- If your design were used opposite from your intended use, what could the impact be?
- Does your design change social norms, etiquette, or traditions for the better?
- Will the design put users in harm’s way or make them vulnerable, intentionally or unintentionally (Study Estimates That Pokémon GO Has Caused More Than 100,000 Traffic Accidents)? How can it be prevented?
Principle C: Integrity
Promote accuracy, honesty, and truthfulness in your designs. Do not cheat, misrepresent, or engage in fraud. When deception may be ethically justifiable to maximize benefits and minimize harm, carefully consider the need for, the possible consequences of, and be responsible for correcting any resulting mistrust or other harmful effects that arise from the use of such techniques.
- Do you need users’ consent? When asking for their consent, are they aware of what exactly they are consenting to?
- What’s the intent of the design? Is it in the best interest of the user or the creator? Are you open and transparent about your intentions?
- Does your design use deception, manipulation, misrepresentation, threats, coercion, or other dishonest techniques?
- Are users aware or informed if they are being monitored, or is it covert?
- Is your design benefiting you or the creators at the expense of your users?
- What would a future whistleblower say about you and your design?
Principle D: Justice
Exercise reasonable judgment and take precautions to ensure that your potential biases and the limitations of your expertise do not lead to or condone unjust practices. Your design should benefit both the creators and users.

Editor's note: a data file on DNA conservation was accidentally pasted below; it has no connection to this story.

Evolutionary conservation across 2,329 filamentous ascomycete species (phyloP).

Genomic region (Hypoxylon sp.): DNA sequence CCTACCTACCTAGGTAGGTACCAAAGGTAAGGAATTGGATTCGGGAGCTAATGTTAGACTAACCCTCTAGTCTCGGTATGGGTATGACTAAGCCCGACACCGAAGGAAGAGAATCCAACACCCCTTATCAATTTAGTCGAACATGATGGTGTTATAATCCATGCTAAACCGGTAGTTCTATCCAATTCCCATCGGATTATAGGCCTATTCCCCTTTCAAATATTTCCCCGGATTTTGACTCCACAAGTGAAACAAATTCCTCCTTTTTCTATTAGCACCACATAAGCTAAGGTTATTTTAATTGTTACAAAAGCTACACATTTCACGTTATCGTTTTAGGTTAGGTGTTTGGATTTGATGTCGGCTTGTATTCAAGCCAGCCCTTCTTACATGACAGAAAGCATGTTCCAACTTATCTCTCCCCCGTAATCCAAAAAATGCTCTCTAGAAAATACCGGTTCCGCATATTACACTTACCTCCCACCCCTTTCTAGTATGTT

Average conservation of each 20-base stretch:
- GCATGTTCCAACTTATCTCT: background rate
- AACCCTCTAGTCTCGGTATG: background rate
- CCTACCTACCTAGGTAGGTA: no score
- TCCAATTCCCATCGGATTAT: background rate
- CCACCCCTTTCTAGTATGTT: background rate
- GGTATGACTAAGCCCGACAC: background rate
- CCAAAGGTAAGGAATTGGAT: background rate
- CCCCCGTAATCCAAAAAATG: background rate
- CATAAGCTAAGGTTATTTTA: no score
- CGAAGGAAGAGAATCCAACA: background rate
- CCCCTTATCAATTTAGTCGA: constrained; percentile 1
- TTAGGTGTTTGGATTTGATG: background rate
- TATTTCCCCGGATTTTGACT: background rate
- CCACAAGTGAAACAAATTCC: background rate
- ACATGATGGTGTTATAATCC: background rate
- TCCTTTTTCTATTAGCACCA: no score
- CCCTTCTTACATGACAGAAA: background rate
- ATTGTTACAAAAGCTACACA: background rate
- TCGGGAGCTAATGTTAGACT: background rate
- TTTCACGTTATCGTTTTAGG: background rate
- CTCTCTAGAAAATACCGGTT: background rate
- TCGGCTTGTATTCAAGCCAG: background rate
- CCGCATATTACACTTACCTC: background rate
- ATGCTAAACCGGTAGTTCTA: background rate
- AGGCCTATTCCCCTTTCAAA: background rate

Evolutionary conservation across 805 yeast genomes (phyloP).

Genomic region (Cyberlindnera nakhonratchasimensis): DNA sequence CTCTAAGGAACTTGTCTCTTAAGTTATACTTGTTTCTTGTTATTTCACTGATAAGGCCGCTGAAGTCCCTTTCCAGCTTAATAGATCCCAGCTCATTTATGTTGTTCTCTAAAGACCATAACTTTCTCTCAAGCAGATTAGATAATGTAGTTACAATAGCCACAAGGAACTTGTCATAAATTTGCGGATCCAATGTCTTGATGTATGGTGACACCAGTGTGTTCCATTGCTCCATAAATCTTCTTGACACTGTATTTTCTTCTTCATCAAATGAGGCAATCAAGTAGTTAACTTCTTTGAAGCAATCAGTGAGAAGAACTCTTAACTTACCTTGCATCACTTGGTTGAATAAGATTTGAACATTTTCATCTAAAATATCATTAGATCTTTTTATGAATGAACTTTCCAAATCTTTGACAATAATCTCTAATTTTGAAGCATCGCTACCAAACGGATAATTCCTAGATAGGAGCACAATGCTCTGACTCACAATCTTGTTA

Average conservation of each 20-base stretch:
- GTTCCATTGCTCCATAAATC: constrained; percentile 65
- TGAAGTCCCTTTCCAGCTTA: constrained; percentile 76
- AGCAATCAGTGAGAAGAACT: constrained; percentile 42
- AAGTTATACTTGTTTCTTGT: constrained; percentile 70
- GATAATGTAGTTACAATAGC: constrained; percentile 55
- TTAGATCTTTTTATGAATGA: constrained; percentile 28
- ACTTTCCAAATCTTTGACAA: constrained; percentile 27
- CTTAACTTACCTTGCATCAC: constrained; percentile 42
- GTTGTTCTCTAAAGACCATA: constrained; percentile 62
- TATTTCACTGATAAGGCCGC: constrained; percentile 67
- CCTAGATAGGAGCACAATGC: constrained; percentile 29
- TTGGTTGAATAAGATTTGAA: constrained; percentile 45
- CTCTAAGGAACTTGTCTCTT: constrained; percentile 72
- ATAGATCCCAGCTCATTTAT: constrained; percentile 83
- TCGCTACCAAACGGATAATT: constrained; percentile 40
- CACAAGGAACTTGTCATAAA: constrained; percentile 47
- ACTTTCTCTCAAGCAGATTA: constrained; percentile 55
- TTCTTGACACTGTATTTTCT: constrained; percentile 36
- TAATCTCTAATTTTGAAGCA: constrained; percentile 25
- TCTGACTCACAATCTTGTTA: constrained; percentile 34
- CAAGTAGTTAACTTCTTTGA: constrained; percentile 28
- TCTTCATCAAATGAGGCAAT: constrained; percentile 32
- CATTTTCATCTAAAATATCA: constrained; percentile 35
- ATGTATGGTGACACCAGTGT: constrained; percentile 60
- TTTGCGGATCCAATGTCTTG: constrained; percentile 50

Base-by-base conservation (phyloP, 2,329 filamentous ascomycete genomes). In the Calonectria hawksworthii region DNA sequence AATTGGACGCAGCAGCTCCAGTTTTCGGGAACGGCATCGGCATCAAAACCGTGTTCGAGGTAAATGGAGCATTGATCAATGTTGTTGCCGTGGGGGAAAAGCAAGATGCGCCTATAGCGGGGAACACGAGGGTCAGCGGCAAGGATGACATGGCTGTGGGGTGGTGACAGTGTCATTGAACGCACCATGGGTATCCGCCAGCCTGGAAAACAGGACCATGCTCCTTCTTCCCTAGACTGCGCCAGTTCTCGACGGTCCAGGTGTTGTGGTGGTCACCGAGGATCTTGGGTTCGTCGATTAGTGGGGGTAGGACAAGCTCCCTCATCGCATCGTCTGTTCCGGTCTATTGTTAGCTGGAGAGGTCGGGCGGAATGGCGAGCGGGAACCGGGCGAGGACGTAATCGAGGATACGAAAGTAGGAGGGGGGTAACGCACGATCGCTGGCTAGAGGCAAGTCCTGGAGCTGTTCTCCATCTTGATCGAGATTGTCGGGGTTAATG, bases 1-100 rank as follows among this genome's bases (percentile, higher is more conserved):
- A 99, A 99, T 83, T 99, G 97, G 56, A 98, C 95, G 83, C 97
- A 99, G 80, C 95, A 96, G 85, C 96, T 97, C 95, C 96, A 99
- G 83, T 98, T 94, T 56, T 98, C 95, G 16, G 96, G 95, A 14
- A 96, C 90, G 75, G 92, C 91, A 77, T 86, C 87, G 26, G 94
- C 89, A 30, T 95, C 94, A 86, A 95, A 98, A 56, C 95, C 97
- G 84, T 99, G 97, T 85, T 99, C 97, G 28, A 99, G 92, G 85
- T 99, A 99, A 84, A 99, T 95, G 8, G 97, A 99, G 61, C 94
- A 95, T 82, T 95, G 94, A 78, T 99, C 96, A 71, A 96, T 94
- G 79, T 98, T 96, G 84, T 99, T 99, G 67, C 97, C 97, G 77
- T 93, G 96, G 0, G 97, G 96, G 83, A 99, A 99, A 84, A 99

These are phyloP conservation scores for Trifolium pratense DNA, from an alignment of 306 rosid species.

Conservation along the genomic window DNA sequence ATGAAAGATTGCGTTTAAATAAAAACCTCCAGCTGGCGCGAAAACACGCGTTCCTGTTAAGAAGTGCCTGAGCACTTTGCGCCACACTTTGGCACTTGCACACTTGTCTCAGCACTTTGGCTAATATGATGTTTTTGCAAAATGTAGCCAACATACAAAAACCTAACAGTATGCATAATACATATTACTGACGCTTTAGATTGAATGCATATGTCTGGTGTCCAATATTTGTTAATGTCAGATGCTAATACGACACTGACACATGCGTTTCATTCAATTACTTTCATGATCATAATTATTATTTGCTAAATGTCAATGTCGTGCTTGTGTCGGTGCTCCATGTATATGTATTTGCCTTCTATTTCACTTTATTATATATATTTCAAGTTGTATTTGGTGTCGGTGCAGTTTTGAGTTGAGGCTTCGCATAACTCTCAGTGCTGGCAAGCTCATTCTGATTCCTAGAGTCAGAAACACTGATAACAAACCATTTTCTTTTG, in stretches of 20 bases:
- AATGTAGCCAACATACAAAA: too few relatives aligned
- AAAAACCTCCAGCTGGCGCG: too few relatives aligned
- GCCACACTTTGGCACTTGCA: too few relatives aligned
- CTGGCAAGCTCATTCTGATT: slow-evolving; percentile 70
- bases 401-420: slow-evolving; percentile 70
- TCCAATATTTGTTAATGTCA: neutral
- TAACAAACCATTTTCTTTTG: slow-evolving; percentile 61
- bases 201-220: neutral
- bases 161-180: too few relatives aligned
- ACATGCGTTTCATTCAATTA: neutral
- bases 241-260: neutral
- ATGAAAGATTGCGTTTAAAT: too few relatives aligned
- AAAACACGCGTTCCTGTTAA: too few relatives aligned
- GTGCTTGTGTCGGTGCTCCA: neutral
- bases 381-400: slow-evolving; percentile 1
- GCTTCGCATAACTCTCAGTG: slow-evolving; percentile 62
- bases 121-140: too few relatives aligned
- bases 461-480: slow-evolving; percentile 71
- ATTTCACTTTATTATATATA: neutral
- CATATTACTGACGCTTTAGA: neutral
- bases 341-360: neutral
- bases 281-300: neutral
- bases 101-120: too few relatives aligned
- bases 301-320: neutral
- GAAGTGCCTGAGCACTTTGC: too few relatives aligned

- Does your design contain any designer biases built in (gender, political, or other)?
- Does your design advocate hate, violence, crime, or propaganda?
- If you did this in person, without technology, would it be considered ethical?
- What are the benefits to the creators / business? What are the benefits to the users? Are the benefits stacked in favor of the business?
- Do you make it easy for users to disconnect? Do users have control and the ability to stop, without being subject to further persuasion through other channels?
Principle E: Respect for people’s rights and dignity
Respect the dignity and worth of all people, and the rights of individuals to privacy and confidentiality. Special safeguards may be necessary to protect the rights and welfare of vulnerable users.
- Are your designs using persuasion with vulnerable users (children, seniors, the poor)?
- Does your design protect users’ privacy and give them control over their settings?
- Does the design require unnecessary permissions to work?
- Can your design use a less in-your-face technique to get the same outcome (e.g., speed monitors on roads instead of surveillance)?
- Does your design make your users a nuisance to others? How can you prevent that?
If you have been designing with white hat techniques, you may appreciate the ethical issues discussed here. However, if you have been designing in the gray or black area, thank you for making it all the way to the end. Ethics in persuasive design are important because they don’t prey on the disadvantages users have when it comes to interactive technology. As creators, designers, and developers, we have a responsibility to stand up for our users.
Do good. Do no harm. Design ethically.
Influence: The Psychology of Persuasion, by Robert B. Cialdini
Evil by Design by Chris Nodder
Ethics for Designers (downloadable toolkit): https://www.ethicsfordesigners.com/
Tarot Cards of Tech (to help you consider the impact of technology): https://www.artefactgroup.com/the-tarot-cards-of-tech/
SimCity and Designer Bias: https://www.gamasutra.com/view/feature/172835/how_do_you_put_the_sim_in_simcity.php
Upcoming Android features to make your smartphone less addictive: https://www.washingtonpost.com/news/the-switch/wp/2018/05/08/google-wants-to-cure-your-smartphone-addiction/?utm_term=.f23824450581